Freeze Frame: “Candyman” (R), “No Man of God” (Not rated), “Vacation Friends” (R)

Who can creep out viewers? The “Candyman” can. Twenty-nine years after the scare-fest “Candyman” dared viewers to “Say my name,” a woke sequel slithers into theaters. This time out, “Candyman” has some social context to go along with the chills, skewering gentrification along with a heap of human bodies. Yahya Abdul-Mateen II plays a painter whose art obsession with an evil supernatural figure becomes his undoing. While it’s well-acted and disturbing, it can’t quite tie all of its themes together. Still, “Candyman” provides the grisly shocks for horror aficionados.


“No Man of God” purports to be based upon actual recorded interviews between notorious serial killer Ted Bundy and noted FBI profiler, Bill Hagmaier. As such, it promises viewers some insight into the mind of a murderer. Luke Kirby and Elijah Wood are fine as Bundy and Hagmaier and the movie is a respectable effort even though it comes off a bit more like a filmed stage play than a movie. If you’re looking for an understanding of Bundy’s twisted obsessions, “No Man of God” doesn’t quite fulfill that promise. By comparison, “Silence of the Lambs” seems more insightful.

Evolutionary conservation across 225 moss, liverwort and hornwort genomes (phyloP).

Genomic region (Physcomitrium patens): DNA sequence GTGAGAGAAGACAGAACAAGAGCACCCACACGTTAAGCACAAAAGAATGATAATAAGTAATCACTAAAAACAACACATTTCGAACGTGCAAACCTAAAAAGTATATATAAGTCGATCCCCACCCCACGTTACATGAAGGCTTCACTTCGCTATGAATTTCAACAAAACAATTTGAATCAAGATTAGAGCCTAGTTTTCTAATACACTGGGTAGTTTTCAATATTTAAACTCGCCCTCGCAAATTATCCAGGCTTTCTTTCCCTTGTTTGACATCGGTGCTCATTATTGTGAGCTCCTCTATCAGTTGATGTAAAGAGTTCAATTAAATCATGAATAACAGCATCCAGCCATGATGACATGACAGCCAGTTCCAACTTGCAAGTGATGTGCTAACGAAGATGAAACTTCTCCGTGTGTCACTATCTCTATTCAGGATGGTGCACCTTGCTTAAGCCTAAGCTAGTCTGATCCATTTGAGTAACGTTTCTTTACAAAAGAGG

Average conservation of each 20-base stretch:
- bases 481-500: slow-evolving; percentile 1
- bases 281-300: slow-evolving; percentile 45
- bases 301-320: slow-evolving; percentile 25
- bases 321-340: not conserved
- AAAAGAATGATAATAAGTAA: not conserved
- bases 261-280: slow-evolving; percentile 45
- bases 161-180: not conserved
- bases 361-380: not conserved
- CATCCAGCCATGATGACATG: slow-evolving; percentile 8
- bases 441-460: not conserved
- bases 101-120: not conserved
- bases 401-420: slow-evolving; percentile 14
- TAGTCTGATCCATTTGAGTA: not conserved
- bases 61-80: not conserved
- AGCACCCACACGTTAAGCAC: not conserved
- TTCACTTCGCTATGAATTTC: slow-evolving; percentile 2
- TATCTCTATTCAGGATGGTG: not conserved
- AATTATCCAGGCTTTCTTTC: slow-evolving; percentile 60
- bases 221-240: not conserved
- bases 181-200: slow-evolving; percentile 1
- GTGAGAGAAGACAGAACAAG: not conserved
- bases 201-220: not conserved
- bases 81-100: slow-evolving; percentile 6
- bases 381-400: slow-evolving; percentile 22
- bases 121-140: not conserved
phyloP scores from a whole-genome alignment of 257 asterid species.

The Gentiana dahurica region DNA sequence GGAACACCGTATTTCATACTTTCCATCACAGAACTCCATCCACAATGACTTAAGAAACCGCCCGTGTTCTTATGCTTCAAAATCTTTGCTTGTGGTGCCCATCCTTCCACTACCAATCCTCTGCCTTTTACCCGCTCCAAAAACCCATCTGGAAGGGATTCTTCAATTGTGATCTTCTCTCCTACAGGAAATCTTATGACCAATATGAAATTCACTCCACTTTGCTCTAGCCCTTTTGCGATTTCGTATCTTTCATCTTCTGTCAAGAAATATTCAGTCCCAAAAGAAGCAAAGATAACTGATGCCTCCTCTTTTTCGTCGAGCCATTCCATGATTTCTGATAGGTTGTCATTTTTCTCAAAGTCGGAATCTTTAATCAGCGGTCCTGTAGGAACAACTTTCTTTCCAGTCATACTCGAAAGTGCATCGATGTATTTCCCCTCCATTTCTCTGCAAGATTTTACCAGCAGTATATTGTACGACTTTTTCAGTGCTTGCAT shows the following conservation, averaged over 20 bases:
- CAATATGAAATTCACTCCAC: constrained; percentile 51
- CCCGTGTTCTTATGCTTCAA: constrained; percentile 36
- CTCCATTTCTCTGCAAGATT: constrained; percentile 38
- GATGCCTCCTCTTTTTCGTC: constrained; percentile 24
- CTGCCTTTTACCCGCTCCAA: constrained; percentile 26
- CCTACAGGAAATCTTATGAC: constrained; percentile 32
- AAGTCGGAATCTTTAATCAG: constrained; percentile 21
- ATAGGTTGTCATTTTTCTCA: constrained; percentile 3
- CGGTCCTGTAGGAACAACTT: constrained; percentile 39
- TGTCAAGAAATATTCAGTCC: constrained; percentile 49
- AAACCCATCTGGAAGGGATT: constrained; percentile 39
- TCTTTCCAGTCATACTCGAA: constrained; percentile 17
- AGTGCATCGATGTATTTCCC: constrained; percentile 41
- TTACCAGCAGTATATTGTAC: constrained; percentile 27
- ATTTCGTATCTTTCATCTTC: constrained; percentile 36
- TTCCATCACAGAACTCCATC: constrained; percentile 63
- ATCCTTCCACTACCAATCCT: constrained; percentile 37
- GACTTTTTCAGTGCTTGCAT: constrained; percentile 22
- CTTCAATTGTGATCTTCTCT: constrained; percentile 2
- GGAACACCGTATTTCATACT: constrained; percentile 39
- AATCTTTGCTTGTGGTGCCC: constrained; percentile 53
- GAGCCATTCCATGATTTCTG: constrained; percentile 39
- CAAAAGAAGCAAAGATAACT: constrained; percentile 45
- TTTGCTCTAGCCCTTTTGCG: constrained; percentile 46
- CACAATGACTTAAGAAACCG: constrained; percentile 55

If you’re looking for a dumb comedy so that you can turn off your brain circuits for a couple of hours, the Hulu farce “Vacation Friends” might just fill the bill. John Cena and Lil Rel Howery lead the cast in the story of two couples who meet while on vacation in Mexico. They enjoy a week of unbridled hedonism, but their recklessness comes back to haunt them when they return to the States. “Vacation Friends” is shameless, goofy and forgettable.


Your local art house theaters are offering online viewing options for a number of intriguing movie titles. More information is available at,, and

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